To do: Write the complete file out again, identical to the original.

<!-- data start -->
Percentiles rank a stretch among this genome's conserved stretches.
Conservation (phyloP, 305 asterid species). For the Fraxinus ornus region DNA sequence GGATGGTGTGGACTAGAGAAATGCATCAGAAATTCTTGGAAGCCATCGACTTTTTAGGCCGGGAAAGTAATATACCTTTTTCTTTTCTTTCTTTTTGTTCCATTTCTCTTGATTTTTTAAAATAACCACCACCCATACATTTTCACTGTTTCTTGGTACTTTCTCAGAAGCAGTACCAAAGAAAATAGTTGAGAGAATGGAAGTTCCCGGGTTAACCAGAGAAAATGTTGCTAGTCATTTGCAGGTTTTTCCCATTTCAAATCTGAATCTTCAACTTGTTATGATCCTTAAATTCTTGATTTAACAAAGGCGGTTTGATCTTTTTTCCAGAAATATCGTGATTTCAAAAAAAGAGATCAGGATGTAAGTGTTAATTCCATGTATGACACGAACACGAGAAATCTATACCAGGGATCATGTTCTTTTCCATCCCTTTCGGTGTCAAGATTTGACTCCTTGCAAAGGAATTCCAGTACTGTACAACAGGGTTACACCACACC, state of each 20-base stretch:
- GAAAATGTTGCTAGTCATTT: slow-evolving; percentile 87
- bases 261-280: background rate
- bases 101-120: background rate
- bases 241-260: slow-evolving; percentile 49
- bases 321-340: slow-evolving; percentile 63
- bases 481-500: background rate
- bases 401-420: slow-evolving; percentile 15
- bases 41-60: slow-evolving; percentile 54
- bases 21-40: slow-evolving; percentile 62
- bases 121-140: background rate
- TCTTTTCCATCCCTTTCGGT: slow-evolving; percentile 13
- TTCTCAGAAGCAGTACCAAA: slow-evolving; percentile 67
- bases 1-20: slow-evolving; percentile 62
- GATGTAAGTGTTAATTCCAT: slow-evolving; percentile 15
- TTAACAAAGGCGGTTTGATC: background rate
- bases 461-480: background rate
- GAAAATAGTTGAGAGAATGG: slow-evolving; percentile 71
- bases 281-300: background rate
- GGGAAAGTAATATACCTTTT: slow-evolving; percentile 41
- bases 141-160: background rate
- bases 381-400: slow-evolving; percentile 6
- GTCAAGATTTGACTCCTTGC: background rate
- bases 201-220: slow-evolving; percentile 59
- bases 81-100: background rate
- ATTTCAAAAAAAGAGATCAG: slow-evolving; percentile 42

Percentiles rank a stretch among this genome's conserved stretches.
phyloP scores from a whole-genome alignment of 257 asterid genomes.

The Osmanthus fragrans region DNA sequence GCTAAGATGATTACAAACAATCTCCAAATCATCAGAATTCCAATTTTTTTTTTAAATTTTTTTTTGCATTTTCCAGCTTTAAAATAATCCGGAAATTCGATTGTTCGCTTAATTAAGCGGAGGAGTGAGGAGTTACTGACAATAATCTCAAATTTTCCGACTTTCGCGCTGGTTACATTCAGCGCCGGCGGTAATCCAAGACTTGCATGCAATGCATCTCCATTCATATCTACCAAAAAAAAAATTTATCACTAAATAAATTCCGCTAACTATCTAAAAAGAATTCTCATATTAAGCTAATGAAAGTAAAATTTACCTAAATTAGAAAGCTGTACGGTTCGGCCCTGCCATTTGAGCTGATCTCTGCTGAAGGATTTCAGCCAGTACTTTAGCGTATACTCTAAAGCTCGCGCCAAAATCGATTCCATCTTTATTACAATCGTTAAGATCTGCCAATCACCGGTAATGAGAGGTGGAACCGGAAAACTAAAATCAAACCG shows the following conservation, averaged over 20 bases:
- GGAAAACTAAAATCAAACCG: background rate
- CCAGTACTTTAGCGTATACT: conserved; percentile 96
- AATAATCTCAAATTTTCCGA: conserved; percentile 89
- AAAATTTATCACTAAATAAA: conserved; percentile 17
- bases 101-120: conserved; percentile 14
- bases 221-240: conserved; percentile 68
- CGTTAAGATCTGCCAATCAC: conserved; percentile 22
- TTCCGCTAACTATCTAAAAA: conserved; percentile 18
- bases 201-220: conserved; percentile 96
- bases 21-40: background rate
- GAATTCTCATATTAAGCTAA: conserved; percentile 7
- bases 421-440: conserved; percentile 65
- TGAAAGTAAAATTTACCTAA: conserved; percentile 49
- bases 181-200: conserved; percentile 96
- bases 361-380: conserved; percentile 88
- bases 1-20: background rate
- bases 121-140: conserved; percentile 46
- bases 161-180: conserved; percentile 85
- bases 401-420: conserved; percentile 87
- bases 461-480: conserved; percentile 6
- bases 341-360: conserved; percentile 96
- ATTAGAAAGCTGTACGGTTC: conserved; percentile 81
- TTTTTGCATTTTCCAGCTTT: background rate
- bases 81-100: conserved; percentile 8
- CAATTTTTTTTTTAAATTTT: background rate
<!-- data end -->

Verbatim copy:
Percentiles rank a stretch among this genome's conserved stretches.
Conservation (phyloP, 305 asterid species). For the Fraxinus ornus region DNA sequence GGATGGTGTGGACTAGAGAAATGCATCAGAAATTCTTGGAAGCCATCGACTTTTTAGGCCGGGAAAGTAATATACCTTTTTCTTTTCTTTCTTTTTGTTCCATTTCTCTTGATTTTTTAAAATAACCACCACCCATACATTTTCACTGTTTCTTGGTACTTTCTCAGAAGCAGTACCAAAGAAAATAGTTGAGAGAATGGAAGTTCCCGGGTTAACCAGAGAAAATGTTGCTAGTCATTTGCAGGTTTTTCCCATTTCAAATCTGAATCTTCAACTTGTTATGATCCTTAAATTCTTGATTTAACAAAGGCGGTTTGATCTTTTTTCCAGAAATATCGTGATTTCAAAAAAAGAGATCAGGATGTAAGTGTTAATTCCATGTATGACACGAACACGAGAAATCTATACCAGGGATCATGTTCTTTTCCATCCCTTTCGGTGTCAAGATTTGACTCCTTGCAAAGGAATTCCAGTACTGTACAACAGGGTTACACCACACC, state of each 20-base stretch:
- GAAAATGTTGCTAGTCATTT: slow-evolving; percentile 87
- bases 261-280: background rate
- bases 101-120: background rate
- bases 241-260: slow-evolving; percentile 49
- bases 321-340: slow-evolving; percentile 63
- bases 481-500: background rate
- bases 401-420: slow-evolving; percentile 15
- bases 41-60: slow-evolving; percentile 54
- bases 21-40: slow-evolving; percentile 62
- bases 121-140: background rate
- TCTTTTCCATCCCTTTCGGT: slow-evolving; percentile 13
- TTCTCAGAAGCAGTACCAAA: slow-evolving; percentile 67
- bases 1-20: slow-evolving; percentile 62
- GATGTAAGTGTTAATTCCAT: slow-evolving; percentile 15
- TTAACAAAGGCGGTTTGATC: background rate
- bases 461-480: background rate
- GAAAATAGTTGAGAGAATGG: slow-evolving; percentile 71
- bases 281-300: background rate
- GGGAAAGTAATATACCTTTT: slow-evolving; percentile 41
- bases 141-160: background rate
- bases 381-400: slow-evolving; percentile 6
- GTCAAGATTTGACTCCTTGC: background rate
- bases 201-220: slow-evolving; percentile 59
- bases 81-100: background rate
- ATTTCAAAAAAAGAGATCAG: slow-evolving; percentile 42

Percentiles rank a stretch among this genome's conserved stretches.
phyloP scores from a whole-genome alignment of 257 asterid genomes.

The Osmanthus fragrans region DNA sequence GCTAAGATGATTACAAACAATCTCCAAATCATCAGAATTCCAATTTTTTTTTTAAATTTTTTTTTGCATTTTCCAGCTTTAAAATAATCCGGAAATTCGATTGTTCGCTTAATTAAGCGGAGGAGTGAGGAGTTACTGACAATAATCTCAAATTTTCCGACTTTCGCGCTGGTTACATTCAGCGCCGGCGGTAATCCAAGACTTGCATGCAATGCATCTCCATTCATATCTACCAAAAAAAAAATTTATCACTAAATAAATTCCGCTAACTATCTAAAAAGAATTCTCATATTAAGCTAATGAAAGTAAAATTTACCTAAATTAGAAAGCTGTACGGTTCGGCCCTGCCATTTGAGCTGATCTCTGCTGAAGGATTTCAGCCAGTACTTTAGCGTATACTCTAAAGCTCGCGCCAAAATCGATTCCATCTTTATTACAATCGTTAAGATCTGCCAATCACCGGTAATGAGAGGTGGAACCGGAAAACTAAAATCAAACCG shows the following conservation, averaged over 20 bases:
- GGAAAACTAAAATCAAACCG: background rate
- CCAGTACTTTAGCGTATACT: conserved; percentile 96
- AATAATCTCAAATTTTCCGA: conserved; percentile 89
- AAAATTTATCACTAAATAAA: conserved; percentile 17
- bases 101-120: conserved; percentile 14
- bases 221-240: conserved; percentile 68
- CGTTAAGATCTGCCAATCAC: conserved; percentile 22
- TTCCGCTAACTATCTAAAAA: conserved; percentile 18
- bases 201-220: conserved; percentile 96
- bases 21-40: background rate
- GAATTCTCATATTAAGCTAA: conserved; percentile 7
- bases 421-440: conserved; percentile 65
- TGAAAGTAAAATTTACCTAA: conserved; percentile 49
- bases 181-200: conserved; percentile 96
- bases 361-380: conserved; percentile 88
- bases 1-20: background rate
- bases 121-140: conserved; percentile 46
- bases 161-180: conserved; percentile 85
- bases 401-420: conserved; percentile 87
- bases 461-480: conserved; percentile 6
- bases 341-360: conserved; percentile 96
- ATTAGAAAGCTGTACGGTTC: conserved; percentile 81
- TTTTTGCATTTTCCAGCTTT: background rate
- bases 81-100: conserved; percentile 8
- CAATTTTTTTTTTAAATTTT: background rate